Summary: Explanation and evaluation of Wicca in light of clear teaching of Scripture. Includes ways to witness to a Wiccan.
What Jesus Would Say to a Wiccan
Rev. Brian Bill
I talked to a PBC person a week ago who told me that she had a conversation with some people in the community about our sermon series. One person said something like this: “I don’t think your pastor should be speaking on other religions. That’s really none of his business.” I was happy to hear how the PBC member responded, “Actually it is his business because the Bible has a lot to say about this.”
Actually, I’ve done a lot of thinking about this and I think I do need to apologize…for not doing this series sooner!
Last week we tackled Islam because it’s almost always in the news and on our national and international radar. Our topic today, “What God Would Say to a Wiccan” has some national significance as well. Do you remember when a U.S. Senate candidate admitted that she had dabbled in witchcraft as a teenager? Have you heard that thanks to the Pagan Pride Project, pagan symbols are now allowed on tombstones of our U.S. soldiers who are Wiccan? Pastor Jeff passed along a story this week about some Wiccans in Cleveland who put a hex on LeBron James as he got ready to play his first game with the Miami Heat. This is what they chanted live on a radio station: “Tie a knot against the king. May he die without a ring.”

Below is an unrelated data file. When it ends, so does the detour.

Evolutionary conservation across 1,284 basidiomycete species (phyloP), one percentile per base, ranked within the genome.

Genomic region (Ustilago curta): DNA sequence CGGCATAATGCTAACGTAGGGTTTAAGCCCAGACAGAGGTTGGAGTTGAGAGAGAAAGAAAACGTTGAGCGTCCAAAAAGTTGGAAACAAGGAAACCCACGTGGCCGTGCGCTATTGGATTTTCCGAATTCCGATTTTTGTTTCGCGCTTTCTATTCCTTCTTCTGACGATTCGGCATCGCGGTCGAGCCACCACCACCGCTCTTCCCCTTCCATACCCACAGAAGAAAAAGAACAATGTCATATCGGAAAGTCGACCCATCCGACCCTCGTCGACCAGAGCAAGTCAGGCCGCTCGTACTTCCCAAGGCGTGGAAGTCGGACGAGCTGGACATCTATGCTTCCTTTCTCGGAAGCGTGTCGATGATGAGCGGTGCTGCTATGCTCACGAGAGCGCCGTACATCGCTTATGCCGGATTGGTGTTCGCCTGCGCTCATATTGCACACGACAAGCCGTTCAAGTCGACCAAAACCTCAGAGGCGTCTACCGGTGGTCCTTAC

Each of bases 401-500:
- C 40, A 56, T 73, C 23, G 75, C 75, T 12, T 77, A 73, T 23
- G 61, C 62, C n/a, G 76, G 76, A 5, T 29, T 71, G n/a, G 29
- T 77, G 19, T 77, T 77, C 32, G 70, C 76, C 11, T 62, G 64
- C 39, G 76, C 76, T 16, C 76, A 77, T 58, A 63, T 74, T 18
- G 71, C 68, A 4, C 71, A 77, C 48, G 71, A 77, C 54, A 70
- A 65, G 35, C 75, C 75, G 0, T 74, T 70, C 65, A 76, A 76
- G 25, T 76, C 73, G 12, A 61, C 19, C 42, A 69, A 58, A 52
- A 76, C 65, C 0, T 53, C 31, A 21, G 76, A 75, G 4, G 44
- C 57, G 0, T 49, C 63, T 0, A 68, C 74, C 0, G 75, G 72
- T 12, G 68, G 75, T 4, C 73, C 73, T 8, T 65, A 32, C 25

But my choice of this topic is closer to home because of the inroads of Wicca in our county, our community, in our schools and in our homes. I came across a book title written by a former youth pastor that shows how this belief has gone main stream among teens today. One could make the case that this generation is the first to grow up with witchcraft as an accepted part of the culture. His book is called: Generation Hex.
In 2006, researcher George Barna came out with the top 12 most significant or surprising faith findings for that year. Coming in second was this report: “Three out of every four teenagers have engaged in at least one type of psychic or witchcraft-related activity. Among the most common of those endeavors are using a Ouija board, reading books about witchcraft or Wicca, playing games involving sorcery or witchcraft…Conversely, during the past year fewer than three out of every ten churched teenagers had received any teaching from their church about elements of the supernatural” (www.barna.org).
I was told this week by one of my Wiccan friends that when he holds classes on Wicca here in Pontiac, many of those who come are members of area churches, including this one. When I asked him why this is, he said something like this: “They’re obviously not getting what they’re looking for in churches or they wouldn’t be coming to my classes.” I could only think of one response. All I could say was, “Ouch.”
I repeat what I said last week. Parents and grandparents, this series is really important because our children and grandchildren are growing up in a totally tolerant and accepting postmodern atmosphere, with no regard for what is true or what is false. In fact, we could say that our culture is tolerant of everything except for the exclusive truth claims of Christianity. Our children must hear biblical truth from our church and from the church that meets in our homes.